Advanced Glycation End Products
Advanced Glycation End Products (AGEs) are a group of compounds produced from a series of glycation reactions. Such reactions occur when proteins, lipids and nucleic acids are exposed to sugars, and this process takes place within the majority of cells. AGEs are produced both endogenously, through 'normal' metabolic processes, and exogenously, as a result of environmental factors such as diet and smoking. Recent studies suggest AGEs to be implicated in numerous degenerative diseases. The mechanisms responsible for their removal and reduction become less efficient with age, resulting in their accumulation.
How are AGEs Formed?
AGEs are formed as a result of sequential glycation reactions. Glycation is a non-enzymatic, multi-step reaction that occurs between the carbonyl group of reducing sugars and the amino group, or N-terminal group, of proteins. The reaction is characterised by the production of a Schiff bases which, due to their quick and reversible production, are chemically unstable. Over a time period of a few weeks, Schiff bases may slowly rearrange to form a more stable Amordi product. Subsequent oxidative reactions result in the final production of AGEs, as well as reactive oxygen species (ROS).
CML is recognised as one of the most prevalent AGE compound within an organism, as both a protein and lipid adduct. Other noteable AGEs include: Pentosidine, Glucosepane, Carboxyethyl-lysine, Pyrraline and several dicarbonyl compounds (3-deoxyglucosome, methylglyoxal and glyoxal, for example). Due to the heterogenous, complex and unstable nature of AGEs, it remains difficult to determine all compounds formed and their subsequent roles.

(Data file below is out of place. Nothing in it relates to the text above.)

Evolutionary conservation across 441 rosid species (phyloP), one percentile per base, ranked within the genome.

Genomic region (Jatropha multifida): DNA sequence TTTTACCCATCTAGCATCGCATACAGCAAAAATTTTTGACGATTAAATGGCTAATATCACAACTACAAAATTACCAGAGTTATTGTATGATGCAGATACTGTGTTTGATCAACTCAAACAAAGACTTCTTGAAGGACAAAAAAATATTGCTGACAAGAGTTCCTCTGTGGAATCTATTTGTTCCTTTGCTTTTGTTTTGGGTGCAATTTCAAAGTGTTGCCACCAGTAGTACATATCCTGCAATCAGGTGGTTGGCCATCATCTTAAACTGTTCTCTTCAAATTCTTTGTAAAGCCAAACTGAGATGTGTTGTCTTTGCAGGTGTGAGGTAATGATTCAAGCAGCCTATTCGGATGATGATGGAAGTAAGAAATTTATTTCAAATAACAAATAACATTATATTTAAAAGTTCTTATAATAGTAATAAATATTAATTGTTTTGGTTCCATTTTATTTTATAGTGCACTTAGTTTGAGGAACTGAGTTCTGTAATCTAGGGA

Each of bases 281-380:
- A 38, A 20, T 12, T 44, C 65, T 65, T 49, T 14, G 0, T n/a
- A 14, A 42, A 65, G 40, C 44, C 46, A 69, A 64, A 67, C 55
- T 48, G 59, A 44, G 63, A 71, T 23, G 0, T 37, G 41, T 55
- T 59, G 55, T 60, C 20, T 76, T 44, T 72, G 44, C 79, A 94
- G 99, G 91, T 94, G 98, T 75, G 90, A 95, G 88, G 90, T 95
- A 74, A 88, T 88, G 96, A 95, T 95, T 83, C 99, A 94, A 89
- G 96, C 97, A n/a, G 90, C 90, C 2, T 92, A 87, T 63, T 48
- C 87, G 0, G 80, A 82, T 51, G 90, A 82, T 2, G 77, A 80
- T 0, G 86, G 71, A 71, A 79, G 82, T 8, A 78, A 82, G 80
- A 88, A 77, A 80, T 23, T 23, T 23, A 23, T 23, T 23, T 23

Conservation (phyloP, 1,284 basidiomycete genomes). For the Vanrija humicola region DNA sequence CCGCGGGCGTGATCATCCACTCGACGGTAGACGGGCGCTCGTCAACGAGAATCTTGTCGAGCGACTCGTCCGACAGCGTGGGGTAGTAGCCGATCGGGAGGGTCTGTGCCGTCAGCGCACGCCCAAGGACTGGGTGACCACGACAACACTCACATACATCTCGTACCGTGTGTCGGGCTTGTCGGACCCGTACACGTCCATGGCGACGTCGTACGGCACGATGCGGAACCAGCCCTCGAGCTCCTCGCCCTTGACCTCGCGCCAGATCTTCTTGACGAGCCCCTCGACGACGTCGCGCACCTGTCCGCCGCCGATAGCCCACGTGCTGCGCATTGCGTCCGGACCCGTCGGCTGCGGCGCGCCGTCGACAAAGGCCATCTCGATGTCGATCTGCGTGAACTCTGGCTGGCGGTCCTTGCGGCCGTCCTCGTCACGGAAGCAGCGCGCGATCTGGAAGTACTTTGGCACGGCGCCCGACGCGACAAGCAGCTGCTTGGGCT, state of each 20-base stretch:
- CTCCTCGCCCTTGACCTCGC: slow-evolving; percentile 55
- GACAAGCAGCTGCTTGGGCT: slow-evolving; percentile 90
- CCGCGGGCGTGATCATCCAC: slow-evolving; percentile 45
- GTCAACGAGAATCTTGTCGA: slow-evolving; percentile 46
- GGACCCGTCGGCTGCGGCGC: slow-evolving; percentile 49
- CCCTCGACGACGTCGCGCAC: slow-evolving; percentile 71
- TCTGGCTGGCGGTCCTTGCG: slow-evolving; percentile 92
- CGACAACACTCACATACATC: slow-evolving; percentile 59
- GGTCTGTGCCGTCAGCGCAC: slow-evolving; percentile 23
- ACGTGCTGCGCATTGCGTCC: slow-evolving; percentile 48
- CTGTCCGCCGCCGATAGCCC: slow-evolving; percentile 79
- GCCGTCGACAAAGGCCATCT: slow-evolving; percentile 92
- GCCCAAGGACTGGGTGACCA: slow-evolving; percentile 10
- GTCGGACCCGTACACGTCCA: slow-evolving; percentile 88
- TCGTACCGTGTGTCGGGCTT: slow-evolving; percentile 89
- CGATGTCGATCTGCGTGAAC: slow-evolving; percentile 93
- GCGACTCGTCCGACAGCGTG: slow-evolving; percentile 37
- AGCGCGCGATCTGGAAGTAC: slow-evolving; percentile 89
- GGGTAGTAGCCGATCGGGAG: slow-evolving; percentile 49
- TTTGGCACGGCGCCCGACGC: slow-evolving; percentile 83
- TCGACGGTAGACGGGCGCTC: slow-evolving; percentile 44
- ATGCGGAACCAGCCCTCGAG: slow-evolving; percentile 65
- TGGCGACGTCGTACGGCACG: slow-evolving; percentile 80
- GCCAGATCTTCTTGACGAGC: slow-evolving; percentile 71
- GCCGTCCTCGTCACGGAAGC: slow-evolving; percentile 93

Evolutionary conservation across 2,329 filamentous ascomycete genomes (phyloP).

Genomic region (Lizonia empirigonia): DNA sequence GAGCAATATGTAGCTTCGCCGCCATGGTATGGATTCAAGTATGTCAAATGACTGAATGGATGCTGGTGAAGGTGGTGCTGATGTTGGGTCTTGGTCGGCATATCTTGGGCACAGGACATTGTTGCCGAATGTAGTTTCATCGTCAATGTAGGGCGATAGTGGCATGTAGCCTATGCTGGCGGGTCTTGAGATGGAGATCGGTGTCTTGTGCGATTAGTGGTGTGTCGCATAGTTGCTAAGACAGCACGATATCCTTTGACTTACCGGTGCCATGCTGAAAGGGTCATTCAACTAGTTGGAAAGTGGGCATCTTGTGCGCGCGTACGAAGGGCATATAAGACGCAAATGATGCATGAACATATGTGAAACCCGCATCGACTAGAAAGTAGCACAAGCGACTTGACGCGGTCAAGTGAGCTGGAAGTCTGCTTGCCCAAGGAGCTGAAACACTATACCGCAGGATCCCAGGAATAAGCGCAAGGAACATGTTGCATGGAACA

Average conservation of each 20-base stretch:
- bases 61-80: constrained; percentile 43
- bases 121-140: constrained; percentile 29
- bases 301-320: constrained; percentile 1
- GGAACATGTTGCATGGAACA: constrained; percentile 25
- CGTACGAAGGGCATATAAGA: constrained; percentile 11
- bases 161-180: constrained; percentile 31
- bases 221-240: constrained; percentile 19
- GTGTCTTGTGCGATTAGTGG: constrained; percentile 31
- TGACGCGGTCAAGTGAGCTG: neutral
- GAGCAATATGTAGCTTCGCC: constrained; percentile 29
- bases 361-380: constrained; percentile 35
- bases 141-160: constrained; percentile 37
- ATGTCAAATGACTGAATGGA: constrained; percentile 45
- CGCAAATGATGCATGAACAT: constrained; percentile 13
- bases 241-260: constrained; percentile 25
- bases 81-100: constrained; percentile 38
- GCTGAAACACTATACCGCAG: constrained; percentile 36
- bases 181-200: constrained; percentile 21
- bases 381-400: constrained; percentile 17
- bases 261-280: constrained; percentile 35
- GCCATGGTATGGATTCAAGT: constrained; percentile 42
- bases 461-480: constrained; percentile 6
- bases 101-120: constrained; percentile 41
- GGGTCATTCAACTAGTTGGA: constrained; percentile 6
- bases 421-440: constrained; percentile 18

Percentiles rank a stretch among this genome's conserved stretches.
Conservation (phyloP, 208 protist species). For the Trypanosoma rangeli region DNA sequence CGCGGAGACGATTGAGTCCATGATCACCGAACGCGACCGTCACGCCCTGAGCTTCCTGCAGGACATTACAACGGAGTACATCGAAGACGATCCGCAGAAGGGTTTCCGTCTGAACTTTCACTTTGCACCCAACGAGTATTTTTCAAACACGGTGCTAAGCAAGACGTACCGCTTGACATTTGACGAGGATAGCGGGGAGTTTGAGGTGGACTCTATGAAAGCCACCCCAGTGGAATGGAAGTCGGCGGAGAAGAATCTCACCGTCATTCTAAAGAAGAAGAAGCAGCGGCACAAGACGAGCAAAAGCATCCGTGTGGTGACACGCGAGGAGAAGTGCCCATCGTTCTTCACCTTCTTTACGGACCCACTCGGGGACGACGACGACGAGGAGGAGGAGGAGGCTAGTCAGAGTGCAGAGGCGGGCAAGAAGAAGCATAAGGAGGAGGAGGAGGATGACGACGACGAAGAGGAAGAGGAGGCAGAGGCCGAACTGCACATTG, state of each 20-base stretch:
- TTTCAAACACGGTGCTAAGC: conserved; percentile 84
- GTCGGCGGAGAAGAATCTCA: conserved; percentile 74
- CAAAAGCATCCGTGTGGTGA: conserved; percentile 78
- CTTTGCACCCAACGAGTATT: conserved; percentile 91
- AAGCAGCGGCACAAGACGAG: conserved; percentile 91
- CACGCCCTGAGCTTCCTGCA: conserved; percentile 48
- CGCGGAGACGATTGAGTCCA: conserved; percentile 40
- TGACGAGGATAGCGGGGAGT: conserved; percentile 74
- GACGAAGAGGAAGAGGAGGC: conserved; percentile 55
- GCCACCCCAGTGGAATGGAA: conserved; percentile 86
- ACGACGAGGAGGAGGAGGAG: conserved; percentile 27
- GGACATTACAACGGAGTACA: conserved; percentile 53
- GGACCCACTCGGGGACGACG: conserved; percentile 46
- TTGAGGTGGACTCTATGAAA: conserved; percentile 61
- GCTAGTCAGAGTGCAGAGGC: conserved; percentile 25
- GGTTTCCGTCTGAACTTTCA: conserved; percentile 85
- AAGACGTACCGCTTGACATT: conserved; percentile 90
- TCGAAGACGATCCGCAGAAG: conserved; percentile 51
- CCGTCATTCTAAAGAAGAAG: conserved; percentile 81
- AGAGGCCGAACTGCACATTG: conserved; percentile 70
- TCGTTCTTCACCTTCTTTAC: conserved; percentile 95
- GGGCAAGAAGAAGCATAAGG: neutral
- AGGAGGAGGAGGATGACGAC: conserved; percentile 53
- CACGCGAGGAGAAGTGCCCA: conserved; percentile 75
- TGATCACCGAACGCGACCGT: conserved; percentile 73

AGEs Role in Disease
Following glycation, AGEs are capable of forming cross-links between proteins. It is this characteristic which potentiates the disruption of cellular function; for example, it enables the formation of cross-links between crucial molecules involved in both extra- and intra-cellular cell structure. Collagen is understood to be one of the main targets in this process, due to its low turnover and high presence. Glucosepane, an advanced AGE with observed lysine-arginine protein cross-linking, binds collagen at the binding sites for integrin proteoglycans and collogenase. It also alters collagen physical properties, which can cause fibril stiffness. Lysine-lysine protein cross-links, known as MOLD, commonly form, and are favoured due to the close position of the residues.
AGEs also cause harm through their ability to interact with cell surface receptors. For example, AGEs bind RAGE receptors (also referred to as AGERs), which activates numerous signalling pathways, including mitogen activated protein kinases (MAPK), extracellular signal related kinases (ERK) and phosphatidyl-inositol 3 kinase (p21Ras). This results in the stimulation of the NFkB (nuclear factor kappa-B) transcription factor, which subsequently activates the transcription of pro-inflammatory genes. The increase in inflammatory signals is further intensified by NFkB up regulating the expression of RAGE, and due to the multi-ligand nature of the receptor (T lymphocytes, B lymphocytes and macrophages express high levels of the RAGE receptor). RAGE has also been recognised to indirectly elevate the level of oxidative species, whilst simultaneously decreasing the activity of antioxidant defences. This ultimately presents RAGE receptors as a major pharmaceutical target.
Several AGE-related detoxifying pathways, which primarily defend against glycation, have been identified within the body. One of these pathways is the glutathione dependent glyoxalase system. In this process, reduced glutathione (GSH) catalyses the conversion of glyoxal and other compounds to D-lactate, and other less toxic forms. Similarly, a group of receptors known as AGER1-3 are thought to counteract the effects of RAGE by regulating the degradation and endocytosis of AGE products. In some cases, the signalling pathway of RAGE is inhibited.
The accumulation of AGEs has been associated with a number of neurological, renal and cardiovascular diseases; such as Alzheimers, Diabetes, atherosclerosis and Rheumatoid arthritis. Abbexa offers unique products to support studies into both potential treatments, and the role that AGEs play in the above diseases (published here). The AGE ELISA Kit has been shown to effectively measure AGE concentration in serum.